REM Update Gem223 until someone fixes the Ruby Windows installer https://github.com/oneclick/rubyinstaller/issues/261
curl -L -o update.gem https://github.com/rubygems/rubygems/releases/download/v2.2.3/rubygems-update-2.2.3.gem
call gem install --local update.gem
call update_rubygems --no-ri --no-rdoc > updaterubygemsout
ECHO What's our new Rubygems version?
call gem --version
call gem uninstall rubygems-update -x

REM This is needed on Windows, why is this gem such a problem?
ECHO Install eventmachine 1.0.7
call gem install eventmachine -v '1.0.7' --no-ri --no-rdoc > updateventmachineout

call bundle update

ECHO Install middleman...the whole point!
call gem install middleman --no-ri --no-rdoc

:end
popd

call middleman build

REM KuduSync and actual /build to /wwwroot is after this in deploy.cmd!

And in the Deploy.cmd all I needed to change was this under SETUP. This is where YOU can do whatever you like. Note since I’m using Batch, I need to put CALL in front of other Batch files (and Ruby uses them also!) otherwise my script will just end early.

ECHO CALLING GET RUBY

call getruby.cmd

ECHO WE MADE IT

Then later, still in Deploy.cmd, I just added build to the source directory name.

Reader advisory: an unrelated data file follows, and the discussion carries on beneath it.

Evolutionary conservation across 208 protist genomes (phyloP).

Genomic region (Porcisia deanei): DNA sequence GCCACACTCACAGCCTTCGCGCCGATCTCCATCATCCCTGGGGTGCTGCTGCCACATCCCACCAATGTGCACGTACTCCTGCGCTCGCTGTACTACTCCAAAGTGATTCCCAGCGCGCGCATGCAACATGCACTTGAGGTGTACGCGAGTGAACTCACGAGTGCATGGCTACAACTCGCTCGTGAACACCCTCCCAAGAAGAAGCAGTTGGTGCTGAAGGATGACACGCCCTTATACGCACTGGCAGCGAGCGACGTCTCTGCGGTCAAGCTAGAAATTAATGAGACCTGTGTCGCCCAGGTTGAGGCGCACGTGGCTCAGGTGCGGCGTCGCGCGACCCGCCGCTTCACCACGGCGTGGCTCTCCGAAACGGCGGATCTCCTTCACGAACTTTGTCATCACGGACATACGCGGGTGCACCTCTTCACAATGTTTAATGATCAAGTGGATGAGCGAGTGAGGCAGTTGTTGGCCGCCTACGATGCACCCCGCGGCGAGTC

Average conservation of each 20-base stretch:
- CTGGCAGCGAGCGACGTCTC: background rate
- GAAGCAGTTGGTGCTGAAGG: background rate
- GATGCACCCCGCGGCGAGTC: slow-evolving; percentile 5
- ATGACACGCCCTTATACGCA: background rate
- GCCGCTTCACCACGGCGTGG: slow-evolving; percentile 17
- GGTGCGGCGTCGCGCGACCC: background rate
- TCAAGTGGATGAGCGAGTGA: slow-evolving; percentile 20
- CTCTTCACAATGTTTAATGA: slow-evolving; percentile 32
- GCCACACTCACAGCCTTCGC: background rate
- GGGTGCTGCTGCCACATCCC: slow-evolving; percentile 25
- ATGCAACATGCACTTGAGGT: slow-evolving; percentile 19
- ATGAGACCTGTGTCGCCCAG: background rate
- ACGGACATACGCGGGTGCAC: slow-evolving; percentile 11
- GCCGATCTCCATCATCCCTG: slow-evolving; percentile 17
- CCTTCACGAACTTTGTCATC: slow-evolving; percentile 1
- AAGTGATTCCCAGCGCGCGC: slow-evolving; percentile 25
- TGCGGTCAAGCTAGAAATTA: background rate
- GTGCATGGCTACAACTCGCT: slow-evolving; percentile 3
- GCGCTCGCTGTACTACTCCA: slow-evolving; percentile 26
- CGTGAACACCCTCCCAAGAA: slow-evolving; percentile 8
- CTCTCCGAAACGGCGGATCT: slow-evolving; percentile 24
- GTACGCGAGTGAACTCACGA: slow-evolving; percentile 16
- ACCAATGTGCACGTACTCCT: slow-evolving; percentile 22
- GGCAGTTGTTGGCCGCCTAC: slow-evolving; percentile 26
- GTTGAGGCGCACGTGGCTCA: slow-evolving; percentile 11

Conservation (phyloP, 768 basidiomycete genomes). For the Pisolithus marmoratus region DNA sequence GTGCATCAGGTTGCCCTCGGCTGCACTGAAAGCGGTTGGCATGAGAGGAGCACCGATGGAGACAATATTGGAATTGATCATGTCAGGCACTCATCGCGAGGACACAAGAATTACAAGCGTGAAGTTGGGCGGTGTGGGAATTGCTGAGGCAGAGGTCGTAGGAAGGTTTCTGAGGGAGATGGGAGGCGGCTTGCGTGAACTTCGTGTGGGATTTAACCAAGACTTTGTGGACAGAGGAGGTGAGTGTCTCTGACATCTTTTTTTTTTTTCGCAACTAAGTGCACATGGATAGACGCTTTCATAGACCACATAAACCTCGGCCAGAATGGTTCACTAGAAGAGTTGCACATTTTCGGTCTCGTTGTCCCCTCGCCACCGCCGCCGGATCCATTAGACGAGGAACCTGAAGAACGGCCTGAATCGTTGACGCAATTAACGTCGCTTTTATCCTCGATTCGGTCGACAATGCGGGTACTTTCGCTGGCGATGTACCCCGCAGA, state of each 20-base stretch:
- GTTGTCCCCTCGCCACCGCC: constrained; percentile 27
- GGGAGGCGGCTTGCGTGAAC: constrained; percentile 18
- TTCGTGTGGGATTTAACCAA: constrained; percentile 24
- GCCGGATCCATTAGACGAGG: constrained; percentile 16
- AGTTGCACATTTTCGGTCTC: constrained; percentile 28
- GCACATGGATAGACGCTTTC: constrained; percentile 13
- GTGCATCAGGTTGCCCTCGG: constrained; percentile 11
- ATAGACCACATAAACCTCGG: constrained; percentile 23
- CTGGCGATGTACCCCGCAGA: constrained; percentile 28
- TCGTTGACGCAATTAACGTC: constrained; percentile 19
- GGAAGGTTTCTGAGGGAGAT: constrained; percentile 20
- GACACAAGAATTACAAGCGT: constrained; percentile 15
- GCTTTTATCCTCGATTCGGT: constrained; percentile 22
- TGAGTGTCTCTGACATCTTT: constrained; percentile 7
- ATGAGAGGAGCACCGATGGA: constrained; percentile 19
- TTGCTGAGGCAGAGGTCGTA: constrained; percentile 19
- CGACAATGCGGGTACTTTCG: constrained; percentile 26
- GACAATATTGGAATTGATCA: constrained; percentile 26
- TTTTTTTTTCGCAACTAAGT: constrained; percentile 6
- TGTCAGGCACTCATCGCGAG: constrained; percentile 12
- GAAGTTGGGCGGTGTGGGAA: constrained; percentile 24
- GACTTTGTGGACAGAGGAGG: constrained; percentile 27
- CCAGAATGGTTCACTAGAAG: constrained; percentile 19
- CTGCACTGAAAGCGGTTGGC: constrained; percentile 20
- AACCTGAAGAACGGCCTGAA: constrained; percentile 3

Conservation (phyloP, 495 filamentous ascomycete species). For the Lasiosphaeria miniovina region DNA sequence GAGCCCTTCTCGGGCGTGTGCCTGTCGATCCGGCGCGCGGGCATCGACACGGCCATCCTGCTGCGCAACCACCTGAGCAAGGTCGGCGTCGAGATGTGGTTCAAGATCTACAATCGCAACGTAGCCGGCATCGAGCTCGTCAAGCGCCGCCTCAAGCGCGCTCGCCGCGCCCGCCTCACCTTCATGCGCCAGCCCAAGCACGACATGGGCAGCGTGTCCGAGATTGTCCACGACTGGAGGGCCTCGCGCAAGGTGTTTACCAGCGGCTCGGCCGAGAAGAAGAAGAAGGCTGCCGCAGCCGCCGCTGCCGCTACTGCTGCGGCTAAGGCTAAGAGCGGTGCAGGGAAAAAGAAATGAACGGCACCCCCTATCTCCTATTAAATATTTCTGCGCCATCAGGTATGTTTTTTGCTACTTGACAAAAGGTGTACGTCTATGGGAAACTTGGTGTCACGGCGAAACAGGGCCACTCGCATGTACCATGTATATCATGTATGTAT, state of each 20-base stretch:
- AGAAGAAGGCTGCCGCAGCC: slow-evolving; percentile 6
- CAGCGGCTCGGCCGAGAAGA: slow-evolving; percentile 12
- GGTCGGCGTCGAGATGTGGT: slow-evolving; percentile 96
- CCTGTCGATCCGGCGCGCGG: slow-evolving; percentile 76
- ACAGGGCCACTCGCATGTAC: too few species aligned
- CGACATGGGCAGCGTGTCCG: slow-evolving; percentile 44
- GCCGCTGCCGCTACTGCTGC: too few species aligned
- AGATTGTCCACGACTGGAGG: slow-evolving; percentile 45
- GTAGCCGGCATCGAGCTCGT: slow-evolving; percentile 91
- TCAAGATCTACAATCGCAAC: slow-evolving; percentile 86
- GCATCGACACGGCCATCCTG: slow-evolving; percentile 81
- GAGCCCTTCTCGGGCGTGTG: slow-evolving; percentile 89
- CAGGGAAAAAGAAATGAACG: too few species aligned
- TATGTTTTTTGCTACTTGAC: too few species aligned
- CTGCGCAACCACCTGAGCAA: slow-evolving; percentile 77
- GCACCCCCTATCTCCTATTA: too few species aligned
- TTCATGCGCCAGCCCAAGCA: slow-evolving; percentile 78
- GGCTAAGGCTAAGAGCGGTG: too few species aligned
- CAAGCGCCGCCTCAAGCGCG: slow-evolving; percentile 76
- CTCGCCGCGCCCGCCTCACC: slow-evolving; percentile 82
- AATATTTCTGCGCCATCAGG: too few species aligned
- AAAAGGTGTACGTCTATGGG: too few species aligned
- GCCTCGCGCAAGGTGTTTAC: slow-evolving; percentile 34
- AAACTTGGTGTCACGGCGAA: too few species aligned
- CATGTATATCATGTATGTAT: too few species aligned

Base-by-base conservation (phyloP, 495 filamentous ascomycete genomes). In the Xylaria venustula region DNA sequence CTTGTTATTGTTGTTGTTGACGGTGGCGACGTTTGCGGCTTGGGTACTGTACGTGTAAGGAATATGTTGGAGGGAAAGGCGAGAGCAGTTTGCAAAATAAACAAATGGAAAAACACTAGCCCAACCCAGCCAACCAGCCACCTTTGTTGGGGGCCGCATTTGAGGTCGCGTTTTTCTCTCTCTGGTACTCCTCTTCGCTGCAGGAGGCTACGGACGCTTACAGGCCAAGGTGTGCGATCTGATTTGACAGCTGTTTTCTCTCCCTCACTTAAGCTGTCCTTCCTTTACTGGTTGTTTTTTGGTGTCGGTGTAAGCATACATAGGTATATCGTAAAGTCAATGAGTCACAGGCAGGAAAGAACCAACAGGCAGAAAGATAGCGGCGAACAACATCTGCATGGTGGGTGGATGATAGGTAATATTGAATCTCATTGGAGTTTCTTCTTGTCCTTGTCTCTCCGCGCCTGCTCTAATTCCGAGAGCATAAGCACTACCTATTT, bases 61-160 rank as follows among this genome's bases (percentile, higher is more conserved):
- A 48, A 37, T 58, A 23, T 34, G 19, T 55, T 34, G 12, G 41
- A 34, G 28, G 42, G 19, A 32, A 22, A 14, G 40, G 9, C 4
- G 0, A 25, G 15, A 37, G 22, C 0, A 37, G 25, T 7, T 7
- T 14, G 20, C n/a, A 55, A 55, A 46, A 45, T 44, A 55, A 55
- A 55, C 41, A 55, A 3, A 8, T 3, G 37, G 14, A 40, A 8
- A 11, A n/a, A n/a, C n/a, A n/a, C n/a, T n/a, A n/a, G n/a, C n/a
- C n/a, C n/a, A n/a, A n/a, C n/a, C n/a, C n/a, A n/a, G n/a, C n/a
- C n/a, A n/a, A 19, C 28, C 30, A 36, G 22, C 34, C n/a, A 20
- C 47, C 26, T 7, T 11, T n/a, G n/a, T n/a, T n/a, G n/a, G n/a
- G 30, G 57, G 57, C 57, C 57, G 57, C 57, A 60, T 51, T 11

call :ExecuteCmd "%KUDU_SYNC_CMD%" -v 50 -f "%DEPLOYMENT_SOURCE%build" -t "%DEPLOYMENT_TARGET%" -n "%NEXT_MANIFEST_PATH%" -p "%PREVIOUS_MANIFEST_PATH%" -i ".git;.hg;.deployment;deploy.cmd"

And that’s it.  Now whenever I updated my views or other things in my Middleman source on GitHub, it automatically deploys to my live site.

Yes, again, to be clear, I realize it’s a static site generator that I could run locally and FTP the results, but I’m working in a small team and this is a great way for us to collaborate on our static site. Plus, when it’s done, it’s all done and I don’t have to mess with it again.

Middleman Static Site Generator on Azure

Debugging Custom Azure Website Deployments

I thought debugging my GetRuby batch file was going to be a nightmare. However, it turns out that the Azure cross-platform command line (the Azure x-plat CLI, open source, and written in nodejs, BTW) can connect to Azure’s log streaming service. “Azure Site Log Tail” lets me see the LIVE console output as the deploy happens!